• The technology used in my next printer had to be in line with what was currently working in the market on a higher end machine. This meant I wanted automatic bed leveling. I could be convinced to compromise here if the other areas really shined, but in the end that didn’t happen. I also wanted to be able to run OctoPrint or similarly have “access” to the printer for viewing progress and controlling the machine without having to be sitting or standing near it. The Original Prusa i3 has this covered by providing a standard USB interface to their controller board.
    While the machine doesn’t have native wifi capabilities, the Raspberry Pi has dropped so much in price, it almost doesn’t matter at this point. Other machines had deficiencies outside my requirements that kept me from picking them anyway. Things like build plates that were 6″ or less. No thanks!
  • Lifecycle

  • The lifecycle of a product should matter to the customers who buy it. If you purchase an expensive appliance and the manufacturer turns off their support of it in favor of a wildly different replacement system right after you buy it, you lose. This occurs a lot in our throw away world, so it is difficult to find anyone who seems to care about iterative processes. My belief is that with iterative development of products, you have more of a chance of building on things you’ve proven. A brand new model with no real commonality in other experience means an entirely unpredictable and new set of issues to discover. It also means you can count on that vendor to encourage you to buy whole new products rather than supporting what you’ve already purchased as the product ages. I wanted a machine I could keep running for 10 years. While that is yet to be seen, I’m thinking I win here too. The Original i3 was produced several years back and has upgrade kits from the day one machine to the current MK2S. I would much rather spend a little money now and again to keep things updated than have to purchase an entirely new machine to get the benefit of advances in technology over time. Wouldn’t you?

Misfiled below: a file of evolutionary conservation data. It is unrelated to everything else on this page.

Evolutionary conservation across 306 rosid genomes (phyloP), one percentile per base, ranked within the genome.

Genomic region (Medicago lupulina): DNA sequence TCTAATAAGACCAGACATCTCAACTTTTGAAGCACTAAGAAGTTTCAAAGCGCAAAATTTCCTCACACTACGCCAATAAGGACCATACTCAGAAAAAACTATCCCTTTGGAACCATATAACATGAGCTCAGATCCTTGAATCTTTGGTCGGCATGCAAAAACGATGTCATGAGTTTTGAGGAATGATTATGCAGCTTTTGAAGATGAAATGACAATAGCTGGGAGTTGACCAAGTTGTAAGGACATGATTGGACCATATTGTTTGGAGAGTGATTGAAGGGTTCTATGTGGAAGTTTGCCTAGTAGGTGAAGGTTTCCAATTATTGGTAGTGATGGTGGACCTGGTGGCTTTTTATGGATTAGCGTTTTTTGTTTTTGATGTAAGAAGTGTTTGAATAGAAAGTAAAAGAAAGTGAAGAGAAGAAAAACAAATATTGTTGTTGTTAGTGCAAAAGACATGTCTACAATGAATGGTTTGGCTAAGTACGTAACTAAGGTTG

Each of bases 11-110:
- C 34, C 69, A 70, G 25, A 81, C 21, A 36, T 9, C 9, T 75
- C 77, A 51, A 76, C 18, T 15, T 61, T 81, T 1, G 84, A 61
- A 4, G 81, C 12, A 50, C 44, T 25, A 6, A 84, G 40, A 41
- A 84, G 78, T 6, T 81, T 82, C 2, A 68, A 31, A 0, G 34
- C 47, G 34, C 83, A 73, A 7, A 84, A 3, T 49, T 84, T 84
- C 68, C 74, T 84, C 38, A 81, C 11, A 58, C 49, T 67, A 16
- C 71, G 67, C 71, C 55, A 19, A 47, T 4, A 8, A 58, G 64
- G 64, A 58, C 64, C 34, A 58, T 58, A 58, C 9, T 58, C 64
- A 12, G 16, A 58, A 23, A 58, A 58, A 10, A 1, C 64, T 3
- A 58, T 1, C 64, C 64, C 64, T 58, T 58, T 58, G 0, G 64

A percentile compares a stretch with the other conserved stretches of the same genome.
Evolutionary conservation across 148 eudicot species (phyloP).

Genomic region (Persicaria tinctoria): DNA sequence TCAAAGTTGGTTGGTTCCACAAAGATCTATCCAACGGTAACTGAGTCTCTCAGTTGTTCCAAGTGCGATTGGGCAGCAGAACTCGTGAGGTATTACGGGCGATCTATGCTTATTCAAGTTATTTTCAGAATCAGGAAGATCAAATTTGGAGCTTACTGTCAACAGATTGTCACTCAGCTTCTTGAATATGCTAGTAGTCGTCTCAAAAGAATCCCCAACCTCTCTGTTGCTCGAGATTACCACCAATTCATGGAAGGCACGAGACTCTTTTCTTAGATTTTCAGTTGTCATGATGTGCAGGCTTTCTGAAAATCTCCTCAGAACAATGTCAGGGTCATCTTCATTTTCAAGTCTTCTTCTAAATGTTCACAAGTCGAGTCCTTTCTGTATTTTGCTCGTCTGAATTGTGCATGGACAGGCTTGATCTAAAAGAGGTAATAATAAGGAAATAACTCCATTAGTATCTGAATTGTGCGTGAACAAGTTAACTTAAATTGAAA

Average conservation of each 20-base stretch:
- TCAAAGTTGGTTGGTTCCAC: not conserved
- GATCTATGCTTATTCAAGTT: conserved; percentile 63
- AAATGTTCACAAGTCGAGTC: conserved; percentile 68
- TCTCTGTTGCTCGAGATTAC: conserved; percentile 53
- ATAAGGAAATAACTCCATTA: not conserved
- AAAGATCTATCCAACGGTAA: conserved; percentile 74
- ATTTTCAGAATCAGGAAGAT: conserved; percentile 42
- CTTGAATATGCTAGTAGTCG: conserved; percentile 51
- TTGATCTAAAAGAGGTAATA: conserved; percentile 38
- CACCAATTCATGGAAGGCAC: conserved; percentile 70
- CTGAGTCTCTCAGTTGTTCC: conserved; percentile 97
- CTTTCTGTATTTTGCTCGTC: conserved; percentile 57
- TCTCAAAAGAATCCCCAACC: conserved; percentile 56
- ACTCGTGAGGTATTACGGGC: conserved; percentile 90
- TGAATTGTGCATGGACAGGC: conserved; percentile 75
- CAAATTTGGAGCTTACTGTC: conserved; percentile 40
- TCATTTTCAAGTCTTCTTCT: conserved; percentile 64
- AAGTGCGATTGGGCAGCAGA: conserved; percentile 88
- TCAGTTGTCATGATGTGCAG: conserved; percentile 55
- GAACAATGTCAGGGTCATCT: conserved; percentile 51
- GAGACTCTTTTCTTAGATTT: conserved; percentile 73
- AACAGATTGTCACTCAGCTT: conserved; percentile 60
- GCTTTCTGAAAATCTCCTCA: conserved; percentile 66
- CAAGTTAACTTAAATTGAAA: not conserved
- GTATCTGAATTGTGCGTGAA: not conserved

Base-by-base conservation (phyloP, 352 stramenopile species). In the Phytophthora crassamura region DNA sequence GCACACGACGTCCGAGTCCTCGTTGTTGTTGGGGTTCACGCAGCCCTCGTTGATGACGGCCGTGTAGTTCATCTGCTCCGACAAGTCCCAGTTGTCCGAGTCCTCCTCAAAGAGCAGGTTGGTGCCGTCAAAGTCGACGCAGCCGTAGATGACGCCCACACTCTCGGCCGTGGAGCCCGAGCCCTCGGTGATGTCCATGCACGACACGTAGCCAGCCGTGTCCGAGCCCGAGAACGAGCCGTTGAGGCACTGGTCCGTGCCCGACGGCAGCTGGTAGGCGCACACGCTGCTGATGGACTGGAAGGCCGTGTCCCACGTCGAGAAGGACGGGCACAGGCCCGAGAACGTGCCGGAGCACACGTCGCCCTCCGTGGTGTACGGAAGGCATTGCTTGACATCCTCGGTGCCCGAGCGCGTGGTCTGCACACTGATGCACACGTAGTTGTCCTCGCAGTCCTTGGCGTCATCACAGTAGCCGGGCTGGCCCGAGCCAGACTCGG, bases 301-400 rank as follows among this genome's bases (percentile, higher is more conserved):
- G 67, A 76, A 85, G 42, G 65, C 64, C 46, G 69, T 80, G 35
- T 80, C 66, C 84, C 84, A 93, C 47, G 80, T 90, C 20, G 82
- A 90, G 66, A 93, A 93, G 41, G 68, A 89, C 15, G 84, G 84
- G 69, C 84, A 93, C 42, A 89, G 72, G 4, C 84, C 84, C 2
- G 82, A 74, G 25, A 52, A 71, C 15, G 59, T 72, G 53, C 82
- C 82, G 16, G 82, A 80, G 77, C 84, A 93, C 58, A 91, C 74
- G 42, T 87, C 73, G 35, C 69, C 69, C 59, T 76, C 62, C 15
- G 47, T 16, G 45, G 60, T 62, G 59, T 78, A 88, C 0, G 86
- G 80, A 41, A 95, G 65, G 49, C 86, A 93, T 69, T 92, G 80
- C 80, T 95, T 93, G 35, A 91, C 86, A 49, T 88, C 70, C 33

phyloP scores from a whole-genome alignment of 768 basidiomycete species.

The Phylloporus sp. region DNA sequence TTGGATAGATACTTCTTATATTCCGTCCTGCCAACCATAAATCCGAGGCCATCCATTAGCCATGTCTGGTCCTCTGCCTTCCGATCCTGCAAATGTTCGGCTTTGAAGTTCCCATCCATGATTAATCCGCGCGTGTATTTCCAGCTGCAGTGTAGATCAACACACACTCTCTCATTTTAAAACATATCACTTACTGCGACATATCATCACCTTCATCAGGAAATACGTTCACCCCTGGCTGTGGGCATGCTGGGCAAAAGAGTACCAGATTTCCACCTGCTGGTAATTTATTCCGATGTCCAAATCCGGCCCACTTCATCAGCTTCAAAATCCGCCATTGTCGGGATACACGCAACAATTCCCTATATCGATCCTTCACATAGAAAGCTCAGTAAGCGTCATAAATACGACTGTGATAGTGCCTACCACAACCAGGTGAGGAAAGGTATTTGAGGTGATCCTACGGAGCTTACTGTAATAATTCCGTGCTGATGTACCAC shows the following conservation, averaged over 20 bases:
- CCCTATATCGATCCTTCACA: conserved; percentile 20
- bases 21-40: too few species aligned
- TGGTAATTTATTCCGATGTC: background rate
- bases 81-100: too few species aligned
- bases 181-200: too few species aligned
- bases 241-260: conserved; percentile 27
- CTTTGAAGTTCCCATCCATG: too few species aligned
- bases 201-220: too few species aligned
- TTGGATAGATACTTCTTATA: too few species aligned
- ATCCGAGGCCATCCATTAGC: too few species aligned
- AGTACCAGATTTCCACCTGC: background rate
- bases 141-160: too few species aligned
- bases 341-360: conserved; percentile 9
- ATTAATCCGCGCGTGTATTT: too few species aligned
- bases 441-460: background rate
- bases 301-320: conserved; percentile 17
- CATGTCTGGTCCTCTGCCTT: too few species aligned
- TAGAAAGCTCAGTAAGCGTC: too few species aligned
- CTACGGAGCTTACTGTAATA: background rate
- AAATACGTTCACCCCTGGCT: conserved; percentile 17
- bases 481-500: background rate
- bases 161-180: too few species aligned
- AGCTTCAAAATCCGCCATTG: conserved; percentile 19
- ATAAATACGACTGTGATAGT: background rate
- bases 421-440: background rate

• Price

  • Let’s talk about price for a second. This is a hobby, so it isn’t going to be cheap. No hobby is!